Last Years NXD Free Film Festival Article by Boneshaker Magazine

We are so excited about our involvement with the New Cross and Deptford Free Film Festival this year. This will be the 5th year running that we have had the pleasure of running our Big Bicycle Powered Cinema with them and this April we are showing two amazing films.

The first event will be the screening of Slam City Skates first skateboard documentry, City of Rats, in Deptford and the second will take place on top of Telegraph hill with a screening of classic fantasy adventure film, Labyrinth.

Last years event on Telegraph hill was truly a night to remember, so here is a look back at the amazing article Boneshaker Magazine wrote about it.

Hope to see you all this year.


Electric Pedals
The Dynamic Future of Community Cinema

‘Cause the power, you’re supplying...,it’s electrifying!’

It’s the weekend, and the sun is setting over Telegraph Hill, South East London, as the local community flocks to an unusual outdoor screening of Grease. They bring their children and the camping chairs, their vintage glad rags and those woolly jumpers, their sparklers, their flasks and the bottle-openers. And of course, they bring their bikes. Yes, welcome to bicycle-powered cinema.

The atmosphere is charged. Children play on bikes as Pink Ladies gather, swirling around with champagne flutes and blond curls, unpacking picnic hampers to celebrate the night in style. Couples pedal side-by-side as the T-Birds arrive. In grunge black leather they ready themselves with beers and blankets. Father and son discuss gear-changes as the BBQ smokes-up, the city lights up, cameras flash and movers and shakers dance to Motown. Still the cyclists pedal, for tonight, they are the stars. They are the batteries generating the electricity to power our Saturday night entertainment. Welcome to Electric Pedals.

Electric Pedals ( was founded by Colin Flash Tonks over five years ago as a way of harnessing human power to generate energy from cycling. Since then, the possibilities of where bicycle power can lead us have radically developed. In Malawi, a young man sets up a backpack cinema in his village, surrounded by fascinated faces. In Berlin, the lights dim in Katie Mitchell’s pedal-powered production of Atmen as the actors momentarily pause to wipe the sweat from their brows. While back in London, it is breaktime at Horniman Primary School and in the Radio Station Shed the young eco-DJs mix with renewable energy. Electric Pedals has become the forefront of bicycle power innovation.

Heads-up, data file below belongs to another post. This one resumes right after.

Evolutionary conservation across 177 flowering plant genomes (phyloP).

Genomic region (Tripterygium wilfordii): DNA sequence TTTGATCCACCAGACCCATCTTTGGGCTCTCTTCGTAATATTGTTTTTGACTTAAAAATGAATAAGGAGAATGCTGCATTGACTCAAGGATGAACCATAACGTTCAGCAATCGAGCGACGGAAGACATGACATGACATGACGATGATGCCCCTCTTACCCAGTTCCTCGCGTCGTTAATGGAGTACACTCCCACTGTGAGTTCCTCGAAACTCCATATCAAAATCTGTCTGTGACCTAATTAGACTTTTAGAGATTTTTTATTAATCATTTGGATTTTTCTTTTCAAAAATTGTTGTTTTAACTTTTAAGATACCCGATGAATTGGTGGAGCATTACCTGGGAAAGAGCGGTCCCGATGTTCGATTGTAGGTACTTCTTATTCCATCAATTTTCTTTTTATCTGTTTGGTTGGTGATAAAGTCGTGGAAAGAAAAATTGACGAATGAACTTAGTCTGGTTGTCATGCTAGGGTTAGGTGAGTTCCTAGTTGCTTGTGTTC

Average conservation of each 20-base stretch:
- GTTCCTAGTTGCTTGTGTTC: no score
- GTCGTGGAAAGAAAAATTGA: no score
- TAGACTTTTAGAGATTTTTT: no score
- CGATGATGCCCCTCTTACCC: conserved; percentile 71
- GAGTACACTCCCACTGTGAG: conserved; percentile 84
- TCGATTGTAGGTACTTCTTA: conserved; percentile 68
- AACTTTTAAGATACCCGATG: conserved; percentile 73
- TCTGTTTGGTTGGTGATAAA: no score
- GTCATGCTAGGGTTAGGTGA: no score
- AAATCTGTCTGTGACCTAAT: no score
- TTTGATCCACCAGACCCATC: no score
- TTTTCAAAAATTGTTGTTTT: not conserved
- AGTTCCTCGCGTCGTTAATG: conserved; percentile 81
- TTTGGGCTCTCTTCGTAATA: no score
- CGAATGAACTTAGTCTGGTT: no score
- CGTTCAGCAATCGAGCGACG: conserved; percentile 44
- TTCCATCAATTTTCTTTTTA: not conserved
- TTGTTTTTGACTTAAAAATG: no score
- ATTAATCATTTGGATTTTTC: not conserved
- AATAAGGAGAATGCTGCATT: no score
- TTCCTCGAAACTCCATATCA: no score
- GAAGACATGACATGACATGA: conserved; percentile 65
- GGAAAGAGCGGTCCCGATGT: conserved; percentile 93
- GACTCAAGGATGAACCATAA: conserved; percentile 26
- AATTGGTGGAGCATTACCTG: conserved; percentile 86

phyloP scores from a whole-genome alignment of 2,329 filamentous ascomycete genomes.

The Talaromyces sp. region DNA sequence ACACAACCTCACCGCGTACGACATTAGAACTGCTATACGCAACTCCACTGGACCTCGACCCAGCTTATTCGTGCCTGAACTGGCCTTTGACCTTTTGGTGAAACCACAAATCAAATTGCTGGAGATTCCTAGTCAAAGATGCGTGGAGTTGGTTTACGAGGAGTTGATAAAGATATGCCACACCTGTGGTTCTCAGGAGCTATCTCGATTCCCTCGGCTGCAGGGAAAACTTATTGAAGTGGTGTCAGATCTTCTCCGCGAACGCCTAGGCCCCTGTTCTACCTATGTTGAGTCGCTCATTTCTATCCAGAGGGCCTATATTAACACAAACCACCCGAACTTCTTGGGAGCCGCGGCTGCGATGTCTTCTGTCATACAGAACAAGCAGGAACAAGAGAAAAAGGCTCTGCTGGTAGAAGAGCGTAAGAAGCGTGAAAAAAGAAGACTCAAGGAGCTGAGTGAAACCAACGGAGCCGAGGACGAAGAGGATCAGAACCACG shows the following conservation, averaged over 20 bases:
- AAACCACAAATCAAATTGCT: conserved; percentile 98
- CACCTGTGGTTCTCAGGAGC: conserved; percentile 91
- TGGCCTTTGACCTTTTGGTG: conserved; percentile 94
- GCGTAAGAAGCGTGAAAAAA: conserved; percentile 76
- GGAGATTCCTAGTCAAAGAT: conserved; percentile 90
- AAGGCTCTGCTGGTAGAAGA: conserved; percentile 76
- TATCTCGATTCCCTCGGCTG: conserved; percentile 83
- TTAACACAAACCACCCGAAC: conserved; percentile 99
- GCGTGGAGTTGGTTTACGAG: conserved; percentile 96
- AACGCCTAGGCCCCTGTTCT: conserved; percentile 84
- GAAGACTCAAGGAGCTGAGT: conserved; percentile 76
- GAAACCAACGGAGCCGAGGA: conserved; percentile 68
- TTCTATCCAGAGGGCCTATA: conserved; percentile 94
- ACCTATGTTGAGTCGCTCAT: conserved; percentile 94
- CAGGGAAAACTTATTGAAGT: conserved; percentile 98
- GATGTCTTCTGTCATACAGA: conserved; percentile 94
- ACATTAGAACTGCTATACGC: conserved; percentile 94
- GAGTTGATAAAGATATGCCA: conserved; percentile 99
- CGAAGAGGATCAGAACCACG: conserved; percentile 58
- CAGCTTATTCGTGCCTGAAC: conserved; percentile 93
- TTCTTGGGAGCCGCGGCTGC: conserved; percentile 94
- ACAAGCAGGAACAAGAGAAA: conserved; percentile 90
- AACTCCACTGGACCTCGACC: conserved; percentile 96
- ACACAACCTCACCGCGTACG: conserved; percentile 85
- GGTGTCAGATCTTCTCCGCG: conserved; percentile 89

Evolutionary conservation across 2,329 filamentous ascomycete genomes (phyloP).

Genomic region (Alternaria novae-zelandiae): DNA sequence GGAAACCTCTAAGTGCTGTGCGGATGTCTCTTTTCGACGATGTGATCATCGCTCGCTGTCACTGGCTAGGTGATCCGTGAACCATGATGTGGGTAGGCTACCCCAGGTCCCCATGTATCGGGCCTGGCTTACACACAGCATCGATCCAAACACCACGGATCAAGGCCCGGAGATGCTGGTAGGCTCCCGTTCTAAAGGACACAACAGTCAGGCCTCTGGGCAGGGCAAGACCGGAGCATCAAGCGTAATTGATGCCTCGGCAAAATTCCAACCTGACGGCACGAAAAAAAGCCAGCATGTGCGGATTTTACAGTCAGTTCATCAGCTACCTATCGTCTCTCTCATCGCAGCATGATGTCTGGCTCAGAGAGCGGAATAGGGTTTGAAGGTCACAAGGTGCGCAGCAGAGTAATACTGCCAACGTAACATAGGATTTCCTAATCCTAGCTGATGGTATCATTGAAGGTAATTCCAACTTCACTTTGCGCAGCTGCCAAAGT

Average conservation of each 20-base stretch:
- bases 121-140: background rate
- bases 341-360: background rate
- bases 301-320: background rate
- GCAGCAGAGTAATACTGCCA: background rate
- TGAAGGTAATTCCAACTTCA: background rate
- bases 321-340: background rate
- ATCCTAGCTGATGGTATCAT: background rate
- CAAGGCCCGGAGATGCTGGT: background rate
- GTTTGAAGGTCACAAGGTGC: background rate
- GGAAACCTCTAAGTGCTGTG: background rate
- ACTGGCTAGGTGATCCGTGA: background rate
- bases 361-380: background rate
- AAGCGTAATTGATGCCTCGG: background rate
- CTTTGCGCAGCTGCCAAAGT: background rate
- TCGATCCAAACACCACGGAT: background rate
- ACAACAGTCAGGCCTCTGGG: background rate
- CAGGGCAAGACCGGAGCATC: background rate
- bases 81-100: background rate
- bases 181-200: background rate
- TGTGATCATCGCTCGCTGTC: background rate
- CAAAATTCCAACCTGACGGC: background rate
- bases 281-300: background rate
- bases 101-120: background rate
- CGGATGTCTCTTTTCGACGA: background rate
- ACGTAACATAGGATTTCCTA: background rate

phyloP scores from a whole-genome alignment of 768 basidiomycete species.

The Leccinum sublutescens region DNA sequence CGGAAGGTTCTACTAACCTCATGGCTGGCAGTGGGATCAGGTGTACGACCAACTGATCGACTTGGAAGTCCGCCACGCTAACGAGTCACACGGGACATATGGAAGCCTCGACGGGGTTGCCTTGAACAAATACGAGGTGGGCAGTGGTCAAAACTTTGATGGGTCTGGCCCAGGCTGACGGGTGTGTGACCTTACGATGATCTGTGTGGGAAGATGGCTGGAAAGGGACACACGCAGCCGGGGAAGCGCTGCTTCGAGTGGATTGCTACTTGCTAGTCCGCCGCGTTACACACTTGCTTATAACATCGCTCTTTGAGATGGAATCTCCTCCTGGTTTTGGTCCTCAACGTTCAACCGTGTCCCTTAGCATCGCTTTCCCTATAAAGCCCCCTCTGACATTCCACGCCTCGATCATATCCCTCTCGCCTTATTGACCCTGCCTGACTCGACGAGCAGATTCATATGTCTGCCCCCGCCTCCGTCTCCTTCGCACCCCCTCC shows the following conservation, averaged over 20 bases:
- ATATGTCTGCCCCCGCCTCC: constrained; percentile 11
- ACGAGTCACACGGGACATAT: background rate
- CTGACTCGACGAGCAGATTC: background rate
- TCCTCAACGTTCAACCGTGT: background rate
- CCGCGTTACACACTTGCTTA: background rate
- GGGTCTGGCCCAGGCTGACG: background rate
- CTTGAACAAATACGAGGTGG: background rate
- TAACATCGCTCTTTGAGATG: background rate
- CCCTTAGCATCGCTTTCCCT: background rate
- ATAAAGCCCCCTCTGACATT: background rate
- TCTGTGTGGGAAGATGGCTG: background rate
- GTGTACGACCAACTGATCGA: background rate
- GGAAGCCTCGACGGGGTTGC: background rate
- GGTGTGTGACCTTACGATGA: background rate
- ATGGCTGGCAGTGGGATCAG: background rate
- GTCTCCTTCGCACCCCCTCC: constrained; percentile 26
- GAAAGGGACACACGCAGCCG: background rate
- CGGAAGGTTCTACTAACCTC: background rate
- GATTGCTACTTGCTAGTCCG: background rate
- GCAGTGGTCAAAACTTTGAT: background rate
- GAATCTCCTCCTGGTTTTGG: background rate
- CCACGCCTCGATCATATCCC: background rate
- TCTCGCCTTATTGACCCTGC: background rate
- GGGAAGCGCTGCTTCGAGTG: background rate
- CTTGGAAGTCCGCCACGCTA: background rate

But it’s more than that, Electric Pedals is about communication. It’s about connecting people together, whether through outdoor entertainment or classroom education, the focus is on community. Electric Pedals’ collaboration with Newcross and Deptford Free Film Festival ( meant that more than 700 people came together to sing-along to ‘Greased Lightning’ and swoon over John Travolta (in fact, a female chorus erupted through the night with Danny’s first cheeky smile). As Jacqui Shimidzu, Community Volunteer and Founder of NXDFFF explains, ‘we could have just had a generator powering this outdoor performance, but Electric Pedals brings added value. People don’t quite believe that cinema can be completely powered by themselves; it’s a spectacle.’ The how of cinema is redefining the extent of what cinema can now be. Dynamic and communal, active participation transforms cinema into an immersive and unpredictable performance where escapism becomes a team-effort - a shared experience - rather than the solitariness of a dark auditorium. As Tonks makes his directorial last adjustments on the 20 bicycles that will power tonight’s screening of Grease, he excitedly admits the ever-present ‘fear of jeopardy’ in producing this kind of live cinema: ‘It could still all go wrong.’

And it did.

Relying solely on constant, real-time pedal power throughout the screening meant that when the human batteries stopped pedalling, the film stopped reeling. Blackout. There was no back-up. With adrenaline surging to resolve the situation, the atmosphere was electrified. The boundaries between picnicking neighbours broke down over joking concerns and lipsticked-enthusiasts sang-along regardless, sending a wave of encouragement back to the cyclists in their collective rendition of ‘Summer Nights’. Suddenly, the screen lit up and the music continued, cheers of appreciation resounded for the cyclists; the stars of the show were back on their bikes.

‘It’s like a little festival’, remarks one Goldsmiths graduate. ‘This is healthy cinema’, exclaims the other. ‘There’s a beauty to it’, wistfully states the last. There is. In the means that brings people together, there is always a beauty; and a world away from South East London, Electric Pedals uses bicycle-powered cinema to bring African communities together in just the same way.